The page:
When you don’t know the Greek alphabet, reading commentaries and reference books can sometimes feel like analyzing a redacted document. Greek and Hebrew words look so foreign to English readers, they might as well be covered with a black bar.
To make matters worse, since the script form of Greek letters developed over time, even the same word can look like different words. For example, the same word is represented as ΛΟΓΟΣ, λογος, and Λογος in one brief excerpt from the Pulpit Commentary.
However, even if you don’t know the meaning of that Greek word, knowing how to pronounce letters and words in Greek immediately makes this important commentary more understandable. You’d see and hear that these are all variations of the same word: “logos.” Learning theology and understanding the Bible is difficult enough without encountering garbled blank spots caused by a lack of familiarity with the alphabets of the biblical languages.
Master Greek Essentials in a Weekend
I’ve worked with the Mobile Ed team to create a new course that solves this problem. You don’t have to be an outsider when it comes to original language references for the New Testament. My new course will help you master the Greek alphabet. You’ll be able to read Greek words aloud in just a few hours, and will even get a head start on biblical Greek vocabulary. After working through this course’s interactive games and eight short videos (under 10 minutes each), you’ll be able recite the Greek alphabet, pronounce Greek words, read Greek passages aloud, and more.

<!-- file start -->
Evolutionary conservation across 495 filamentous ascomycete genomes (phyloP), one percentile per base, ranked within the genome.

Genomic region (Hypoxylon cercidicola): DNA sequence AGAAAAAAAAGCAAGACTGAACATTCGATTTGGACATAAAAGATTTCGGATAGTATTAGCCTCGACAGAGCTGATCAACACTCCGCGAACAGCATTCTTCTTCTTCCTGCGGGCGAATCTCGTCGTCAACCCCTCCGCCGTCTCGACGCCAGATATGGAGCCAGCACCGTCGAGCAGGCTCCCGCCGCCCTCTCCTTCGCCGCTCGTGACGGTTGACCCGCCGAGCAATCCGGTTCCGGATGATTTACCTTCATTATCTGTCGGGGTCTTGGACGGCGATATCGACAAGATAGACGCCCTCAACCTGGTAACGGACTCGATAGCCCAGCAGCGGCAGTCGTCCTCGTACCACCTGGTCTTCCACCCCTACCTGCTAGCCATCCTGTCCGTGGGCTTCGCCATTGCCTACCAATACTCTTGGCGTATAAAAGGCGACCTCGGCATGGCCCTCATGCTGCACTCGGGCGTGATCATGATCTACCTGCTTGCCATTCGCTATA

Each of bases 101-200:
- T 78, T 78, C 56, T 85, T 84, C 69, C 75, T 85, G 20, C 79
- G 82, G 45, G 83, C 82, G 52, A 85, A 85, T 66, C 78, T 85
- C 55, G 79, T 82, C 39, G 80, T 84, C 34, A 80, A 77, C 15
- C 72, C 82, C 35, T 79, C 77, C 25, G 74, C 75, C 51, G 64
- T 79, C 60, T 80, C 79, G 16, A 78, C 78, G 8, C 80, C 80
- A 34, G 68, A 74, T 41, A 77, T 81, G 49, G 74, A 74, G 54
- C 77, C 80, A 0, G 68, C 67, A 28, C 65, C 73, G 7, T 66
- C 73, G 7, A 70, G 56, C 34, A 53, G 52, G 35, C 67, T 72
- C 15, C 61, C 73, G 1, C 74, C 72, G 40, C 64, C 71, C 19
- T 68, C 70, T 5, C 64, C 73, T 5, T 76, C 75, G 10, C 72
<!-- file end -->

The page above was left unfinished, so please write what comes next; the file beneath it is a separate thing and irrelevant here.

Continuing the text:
This is the most interactive course Mobile Ed has ever produced. It’s packed with all sorts of innovative and fun ways to learn the alphabet. Practice hearing, seeing, and writing letters with new interactive activities. Consult clickable charts so you can hear sounds as you review or focus on learning specific types of letters. There are even printable charts, an animated music video to help you memorize the alphabet, and a Faithlife group so you can learn in community.
Because there are two different approaches to Greek pronunciation, this course provides alternate tracks for learning either a reconstructed historical pronunciation (Koine) or a conventional academic pronunciation system (Erasmian). If that sounds confusing, don’t worry: you get both versions of the course, and each one comes with an explanation of each system, so you can make an informed decision about which approach to learn. When you finish this course, you’ll no longer have to skip Greek words in your reference works. You’ll even be reading John 3:16 aloud in Greek by the end of the course.
Ready to take the first step to learning Greek? Get started now.